I know there are several reasons Joe left Portland and gentrification ranks way down on the list. He easily could have just said “I’m leaving Portland for personal reasons and I’m ready for new challenges and horizons” Or something similarly as diplomatic or PR firm sounding as this press release also listed in the mercury:

http://www.portlandmercury.com/blogtown/2007/02/microcosm_leaving_portland_1.php

The person who wrote it should be ashamed of themselves for writing such a complete bunch of misleading, corporate speak sounding lies.

A few facts: Joe did own property in this gentrified area he claims to hate, he did loose it in the divorce but it is completely a lie that Microcosm was looking and unable to find property in Portland. We actually had a down payment, a contract and had hired and Architect last summer in some new construction but Joe wanted to pull out and already had his sights set on Bloomington. There was no “staff” decision to move and a few people lost their jobs, some willing, some not. There are not two people running things in Portland and the one person staying has only been working for microcosm for less than six months.

Microcosm is not some amorphous group of happy collectively minded folks stuffing envelopes and sharing vegan candy, In fact, While trying to establish a collective Joe admitted that he didn’t want to work collectively and stated that he didn’t think everyone in the collective should have equals input. Microcosm is the sole vision of Joe Biel these days and his is why I have respectfully asked that they no longer use the Chainring heart image as their logo. Notice; I have not asked them to no longer distribute it, I asked that it no longer be used as the logo. The design was drawn by a friend of Joe and me as a wedding tattoo and we decided to use it as the logo for Microcosm because Microcosm WAS Joe and I and that was what both the company and the image represented. I am no longer with the company and I don’t think it is respectful or fair for Joe to continue to use it against my request.

So, I had a final straw Friday when it was directed to my attention to Portland’s conservative paper, The Oregonian, that had this article on the front page of the morning edition: http://www.oregonlive.com/oregonian/stories/index.ssf?/base/news/1174015514278420.xml&coll=7 I had to say something.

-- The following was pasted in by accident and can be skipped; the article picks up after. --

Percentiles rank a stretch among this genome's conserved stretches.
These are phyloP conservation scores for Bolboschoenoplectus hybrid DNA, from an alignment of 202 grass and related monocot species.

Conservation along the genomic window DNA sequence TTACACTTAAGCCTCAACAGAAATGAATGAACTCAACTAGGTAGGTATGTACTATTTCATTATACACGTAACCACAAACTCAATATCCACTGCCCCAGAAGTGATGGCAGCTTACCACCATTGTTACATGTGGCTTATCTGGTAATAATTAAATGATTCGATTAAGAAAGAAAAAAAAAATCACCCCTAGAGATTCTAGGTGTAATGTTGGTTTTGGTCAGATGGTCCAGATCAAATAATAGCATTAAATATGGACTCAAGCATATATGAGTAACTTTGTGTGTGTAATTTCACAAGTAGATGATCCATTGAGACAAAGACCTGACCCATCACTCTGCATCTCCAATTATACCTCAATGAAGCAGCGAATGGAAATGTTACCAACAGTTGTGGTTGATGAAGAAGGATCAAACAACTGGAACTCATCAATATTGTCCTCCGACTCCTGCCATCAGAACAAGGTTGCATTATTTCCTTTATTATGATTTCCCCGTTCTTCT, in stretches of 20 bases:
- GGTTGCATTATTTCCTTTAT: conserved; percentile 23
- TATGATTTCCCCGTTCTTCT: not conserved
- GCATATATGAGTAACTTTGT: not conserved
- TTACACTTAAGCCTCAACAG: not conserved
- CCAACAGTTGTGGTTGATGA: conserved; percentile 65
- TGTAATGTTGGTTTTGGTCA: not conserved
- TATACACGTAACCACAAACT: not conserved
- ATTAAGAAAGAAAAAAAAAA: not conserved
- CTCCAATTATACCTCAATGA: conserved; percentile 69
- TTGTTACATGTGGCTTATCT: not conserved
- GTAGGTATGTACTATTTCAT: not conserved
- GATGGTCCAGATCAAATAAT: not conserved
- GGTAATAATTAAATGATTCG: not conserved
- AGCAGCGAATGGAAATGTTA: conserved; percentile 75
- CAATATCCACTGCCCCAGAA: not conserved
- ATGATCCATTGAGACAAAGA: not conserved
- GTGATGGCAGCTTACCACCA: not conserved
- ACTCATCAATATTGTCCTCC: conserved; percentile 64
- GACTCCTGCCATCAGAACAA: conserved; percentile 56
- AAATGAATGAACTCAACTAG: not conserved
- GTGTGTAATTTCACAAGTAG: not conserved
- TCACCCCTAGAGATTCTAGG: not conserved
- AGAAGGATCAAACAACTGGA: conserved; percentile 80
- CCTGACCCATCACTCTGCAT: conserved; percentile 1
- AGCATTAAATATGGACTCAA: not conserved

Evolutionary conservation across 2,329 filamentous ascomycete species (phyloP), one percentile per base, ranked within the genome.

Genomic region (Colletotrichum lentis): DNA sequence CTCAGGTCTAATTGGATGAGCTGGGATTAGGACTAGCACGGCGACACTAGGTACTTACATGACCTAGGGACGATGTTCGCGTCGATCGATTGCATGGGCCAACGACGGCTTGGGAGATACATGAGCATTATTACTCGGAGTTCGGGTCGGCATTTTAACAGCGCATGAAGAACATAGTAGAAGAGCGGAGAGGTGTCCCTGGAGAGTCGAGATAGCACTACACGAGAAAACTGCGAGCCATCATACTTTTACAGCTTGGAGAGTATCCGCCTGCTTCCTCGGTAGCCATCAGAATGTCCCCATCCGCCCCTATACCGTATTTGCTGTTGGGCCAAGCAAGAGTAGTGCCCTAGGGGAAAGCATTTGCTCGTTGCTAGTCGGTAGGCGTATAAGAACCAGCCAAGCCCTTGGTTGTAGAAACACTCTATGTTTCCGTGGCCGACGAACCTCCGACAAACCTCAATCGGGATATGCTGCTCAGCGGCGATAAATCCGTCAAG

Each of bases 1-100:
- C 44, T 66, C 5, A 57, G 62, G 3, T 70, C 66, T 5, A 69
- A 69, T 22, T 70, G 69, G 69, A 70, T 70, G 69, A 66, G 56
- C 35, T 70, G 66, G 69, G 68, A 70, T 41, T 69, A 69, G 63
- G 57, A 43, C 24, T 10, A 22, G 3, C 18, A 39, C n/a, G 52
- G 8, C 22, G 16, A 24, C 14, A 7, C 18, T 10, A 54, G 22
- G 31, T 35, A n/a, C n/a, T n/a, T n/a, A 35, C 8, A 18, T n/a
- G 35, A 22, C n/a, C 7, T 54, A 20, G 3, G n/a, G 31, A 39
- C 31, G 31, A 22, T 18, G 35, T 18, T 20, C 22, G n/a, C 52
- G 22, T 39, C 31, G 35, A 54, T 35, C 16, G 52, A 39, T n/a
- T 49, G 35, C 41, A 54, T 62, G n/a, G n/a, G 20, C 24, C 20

It is bad enough for me to feel written out of a history I helped nurture but really, all of these articles make a supposed anarchist sound really really preoccupied with amassing capital and spinning a situation into a ridiculous political and business angle instead of leveling with people who put faith in him and speak to them honestly about where he is coming from. Where is the simple and honest version of Microcosm that I poured my soul into for 7 years?

That’s another reason I wish for them not to use the Chainring heart image, It is something that represents me, and a good chunk of the almost 30 years I have lived, I’d hate to have that tarnished into what Microcosm is becoming, a company I no longer what to have anything to do with. I have pulled all of my zines and designs from their catalog and I am having Fall of Autumn print the 5th anniversary of Stolen Sharpie Revolution this summer.

When I said that the Oregonian article was the last straw I really meant that it was the last straw for this round. Joe has repeatedly asked me not to write about this situation, but if he really knew me he would know that asking that is like asking me not to breath. Writing is how I synthesize the world around me, he should know it has always been that way. I do understand that what I say can affect people who have any investment in Microcosm but I feel that Joe is not being truthful with the people who put trust in him and I’m not ok with sitting by and watching that happen.

Really, the thing that made me realize he was not a person I could deal with reasonably and that I would no longer have any contact with him was this line from an e-mail I couldn’t bring myself to respond to:

“it’s not particularly my actions that affect microcosm – it’s your decision to write about it.”

It felt like a big disregard for all of my, and other people’s concerns about his behavior people found questionable. Apparently it’s not about the things he has done affecting his business, it is about someone exposing those things. Knowing that someone I have known for a decade truly thinks like that is really disturbing to me and I decided to break my silence.

So, I think that’s my peace. I had to say something lest the heaviness in my heart ruin this beautiful Portland Spring.

Molly Cameron
15 years ago

Thanks for the clarity.

I knew you were part of the heart and soul of the company so it felt a little odd to hear it all coming out of Joe’s mouth without one mention of you Alex.

Glad to hear your side.

It takes guts to write something like that.

Bravo.

A Microcosm Author
A Microcosm Author
15 years ago

Thanks, Alex. I had been wondering about this side of the story. I suspected it was out there.

You’ve got more backers than you think.